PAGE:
It was a rare and spectacular sight to behold – if you knew how to look for it.
A partial solar eclipse was visible Monday morning in Saskatchewan, with its peak occurring around 11:43 a.m.
Down in the United States, people pulled up lawn chairs to experience the first total solar eclipse – when the Moon passes between earth and the sun – to sweep the country from coast to coast in nearly a century.
In Saskatoon, hundreds of people packed the parking lot of London Drugs on 8th Street to get a view with one of eight telescopes – outfitted with special filters – on display for use.
“I’m pretty surprised by how many people actually showed up today,” said Brock Roe with Saskatoon’s chapter of The Royal Astronomical Society, that helped put on the event with London Drugs.
“I was surprised how well you could view the partial eclipse using the cheap solar glasses that you could buy.”
Roe said people were confused when they first viewed the partial eclipse with his telescope.
“It was just a circle of light and people thought it was out of focus, but I told them, ‘That’s the sun getting covered by the moon,’ and they were shocked,” he said.
It wasn’t the first time Lillia Wilcox has seen a solar eclipse. In February 1979, she was watching the sky in the southeast corner of Saskatchewan.
“I don’t think this one chalks up because the one in 1979 was a total solar eclipse,” she said. “There was a 360-degree sunset with stars and because it was in February it was very cold.”
Others, like Rocky Zhao and Carina Zhang, worked off YouTube videos to make pinhole viewers out of cereal boxes.
“When all the glasses in Saskatoon sell out, you have to get creative,” Zhao said. “You can actually see the projection of the eclipse in the box.”
— Chris Vandenbreekel (@Vandecision) August 21, 2017
More than 250 people caught the partial eclipse at the University of Saskatchewan observatory. Many brought their children along so they could experience it for the first time.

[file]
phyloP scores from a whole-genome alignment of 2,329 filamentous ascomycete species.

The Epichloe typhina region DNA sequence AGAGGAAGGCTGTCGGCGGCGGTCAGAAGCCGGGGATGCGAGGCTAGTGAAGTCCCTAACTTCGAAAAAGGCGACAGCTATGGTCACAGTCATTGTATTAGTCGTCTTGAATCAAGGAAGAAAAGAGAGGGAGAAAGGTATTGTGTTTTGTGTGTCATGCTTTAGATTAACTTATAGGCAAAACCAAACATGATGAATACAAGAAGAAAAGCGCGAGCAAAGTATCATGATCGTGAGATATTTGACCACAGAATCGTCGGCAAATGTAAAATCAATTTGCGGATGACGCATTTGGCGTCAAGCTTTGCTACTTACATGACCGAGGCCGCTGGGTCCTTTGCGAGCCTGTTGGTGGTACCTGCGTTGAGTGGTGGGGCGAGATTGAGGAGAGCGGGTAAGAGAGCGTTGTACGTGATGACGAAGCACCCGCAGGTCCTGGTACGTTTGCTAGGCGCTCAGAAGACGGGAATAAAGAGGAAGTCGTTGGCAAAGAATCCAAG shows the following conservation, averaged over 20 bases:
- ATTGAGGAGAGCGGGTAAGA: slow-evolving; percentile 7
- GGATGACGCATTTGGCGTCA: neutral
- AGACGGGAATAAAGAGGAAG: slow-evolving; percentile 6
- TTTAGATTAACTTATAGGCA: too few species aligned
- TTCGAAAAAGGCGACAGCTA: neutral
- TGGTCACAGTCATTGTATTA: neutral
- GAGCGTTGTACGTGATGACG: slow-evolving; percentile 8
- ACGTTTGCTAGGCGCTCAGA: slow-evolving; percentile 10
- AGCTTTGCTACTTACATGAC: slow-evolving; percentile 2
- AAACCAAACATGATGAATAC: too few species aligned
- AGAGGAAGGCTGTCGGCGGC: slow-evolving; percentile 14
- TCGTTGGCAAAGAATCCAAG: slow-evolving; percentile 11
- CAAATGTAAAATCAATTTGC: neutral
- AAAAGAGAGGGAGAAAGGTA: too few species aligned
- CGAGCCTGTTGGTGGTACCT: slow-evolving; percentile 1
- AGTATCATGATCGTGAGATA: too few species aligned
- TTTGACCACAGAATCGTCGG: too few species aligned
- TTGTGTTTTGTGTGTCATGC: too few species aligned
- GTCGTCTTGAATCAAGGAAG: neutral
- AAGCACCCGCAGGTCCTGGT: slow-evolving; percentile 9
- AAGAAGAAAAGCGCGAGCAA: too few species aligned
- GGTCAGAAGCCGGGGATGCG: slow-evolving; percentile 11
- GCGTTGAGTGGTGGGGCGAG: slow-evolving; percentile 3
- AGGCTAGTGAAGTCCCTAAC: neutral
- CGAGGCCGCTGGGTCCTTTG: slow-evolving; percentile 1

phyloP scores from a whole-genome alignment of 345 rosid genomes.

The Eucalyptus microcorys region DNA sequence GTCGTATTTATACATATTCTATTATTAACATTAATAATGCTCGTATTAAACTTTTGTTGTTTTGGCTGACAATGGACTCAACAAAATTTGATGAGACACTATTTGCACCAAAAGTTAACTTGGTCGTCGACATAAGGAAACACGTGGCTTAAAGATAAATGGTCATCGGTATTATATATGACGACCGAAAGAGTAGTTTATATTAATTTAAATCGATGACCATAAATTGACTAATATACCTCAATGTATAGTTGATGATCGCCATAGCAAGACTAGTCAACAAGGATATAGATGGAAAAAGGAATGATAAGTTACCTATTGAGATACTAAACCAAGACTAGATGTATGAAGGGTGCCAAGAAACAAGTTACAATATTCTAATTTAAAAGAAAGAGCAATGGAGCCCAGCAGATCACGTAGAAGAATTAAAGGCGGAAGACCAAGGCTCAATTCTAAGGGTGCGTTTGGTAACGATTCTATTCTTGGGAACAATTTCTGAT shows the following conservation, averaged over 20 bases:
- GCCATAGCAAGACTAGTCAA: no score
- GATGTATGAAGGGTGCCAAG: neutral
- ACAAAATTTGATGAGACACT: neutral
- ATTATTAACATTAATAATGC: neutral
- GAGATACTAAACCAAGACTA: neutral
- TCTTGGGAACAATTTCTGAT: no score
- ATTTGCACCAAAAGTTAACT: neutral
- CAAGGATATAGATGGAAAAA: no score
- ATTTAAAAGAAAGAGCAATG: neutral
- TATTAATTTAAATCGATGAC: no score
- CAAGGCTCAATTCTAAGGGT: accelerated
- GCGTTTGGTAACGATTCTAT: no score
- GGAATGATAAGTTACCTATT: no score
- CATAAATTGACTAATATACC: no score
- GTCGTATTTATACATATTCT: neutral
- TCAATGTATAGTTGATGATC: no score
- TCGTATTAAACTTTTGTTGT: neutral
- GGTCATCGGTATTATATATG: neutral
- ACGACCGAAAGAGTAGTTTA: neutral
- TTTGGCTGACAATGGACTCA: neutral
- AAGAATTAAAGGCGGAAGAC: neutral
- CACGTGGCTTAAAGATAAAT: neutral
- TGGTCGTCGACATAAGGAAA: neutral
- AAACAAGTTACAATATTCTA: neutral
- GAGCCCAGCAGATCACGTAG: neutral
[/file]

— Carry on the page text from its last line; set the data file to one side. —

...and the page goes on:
“I was trying to explain to them that I was a little girl the last time this happened in our area,” said Kirsten Waldschmidt, who brought her three kids.”You have to grab the chance.”
People waited for more than thirty minutes for a chance to look through the observatory’s main telescope, or a secondary one set up on the lawn outside. Both had special sun lenses to allow for safe viewing.
Three-year-old Rohan McMillan was very surprised by what he saw.
“A bite through the sun! I think it was the Earth’s moon!” he told 650 CKOM.
When asked if the moon had actually taken a bite out of the sun, the toddler responded scientifically:
“No, the moon is just covering half of the sun!”
His mother, Mira Kachroo, said it was amazing to share the experience with her son at such a young age.
“It’s really amazing to know this is a once-in-a-lifetime event for both of us,” she said. “He loves space and he loves learning about the solar system, so this is a time when he can actually experience some of the things that he’s learning about.”
Observatory staff also helped people create pinhole viewers with cardboard and tinfoil, while others shared special NASA-approved glasses and welder’s helmets to look directly at the eclipse.
The next total solar eclipse is set to happen on April 8, 2024, when the shadow of the moon will once again completely block out the sun across the United States from Texas to Maine.
Portions of Mexico and eastern Canada will also experience a total solar eclipse.
– With files from 650 CKOM’s JT Marshall and Chris Vandenbreekel.